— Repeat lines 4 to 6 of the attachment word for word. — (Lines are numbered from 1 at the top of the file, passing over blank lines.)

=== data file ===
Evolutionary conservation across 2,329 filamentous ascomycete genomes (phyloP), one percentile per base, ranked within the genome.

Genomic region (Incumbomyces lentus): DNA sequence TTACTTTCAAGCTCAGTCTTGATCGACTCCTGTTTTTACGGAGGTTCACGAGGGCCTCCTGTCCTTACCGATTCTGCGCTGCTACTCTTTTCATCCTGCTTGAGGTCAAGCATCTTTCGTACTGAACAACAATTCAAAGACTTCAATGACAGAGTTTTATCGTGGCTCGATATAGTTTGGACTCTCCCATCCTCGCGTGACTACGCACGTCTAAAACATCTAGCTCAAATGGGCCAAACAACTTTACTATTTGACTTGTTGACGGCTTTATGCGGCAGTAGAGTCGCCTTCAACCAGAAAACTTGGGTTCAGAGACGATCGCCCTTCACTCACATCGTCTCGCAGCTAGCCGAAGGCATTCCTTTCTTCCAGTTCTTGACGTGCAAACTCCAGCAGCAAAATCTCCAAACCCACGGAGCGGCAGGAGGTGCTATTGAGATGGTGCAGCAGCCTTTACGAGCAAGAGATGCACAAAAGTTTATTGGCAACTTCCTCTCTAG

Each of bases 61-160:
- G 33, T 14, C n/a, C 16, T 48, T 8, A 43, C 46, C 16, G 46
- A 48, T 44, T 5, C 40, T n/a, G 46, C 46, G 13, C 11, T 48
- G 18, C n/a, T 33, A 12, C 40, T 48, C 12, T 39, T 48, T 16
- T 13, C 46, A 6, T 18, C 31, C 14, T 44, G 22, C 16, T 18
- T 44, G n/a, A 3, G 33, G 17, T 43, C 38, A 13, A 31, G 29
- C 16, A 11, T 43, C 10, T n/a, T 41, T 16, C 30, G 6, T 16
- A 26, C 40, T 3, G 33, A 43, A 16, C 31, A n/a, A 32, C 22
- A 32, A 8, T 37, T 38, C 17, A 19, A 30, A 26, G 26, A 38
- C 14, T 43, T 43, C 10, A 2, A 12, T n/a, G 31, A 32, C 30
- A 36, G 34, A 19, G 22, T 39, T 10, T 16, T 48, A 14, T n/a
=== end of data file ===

- G 33, T 14, C n/a, C 16, T 48, T 8, A 43, C 46, C 16, G 46
- A 48, T 44, T 5, C 40, T n/a, G 46, C 46, G 13, C 11, T 48
- G 18, C n/a, T 33, A 12, C 40, T 48, C 12, T 39, T 48, T 16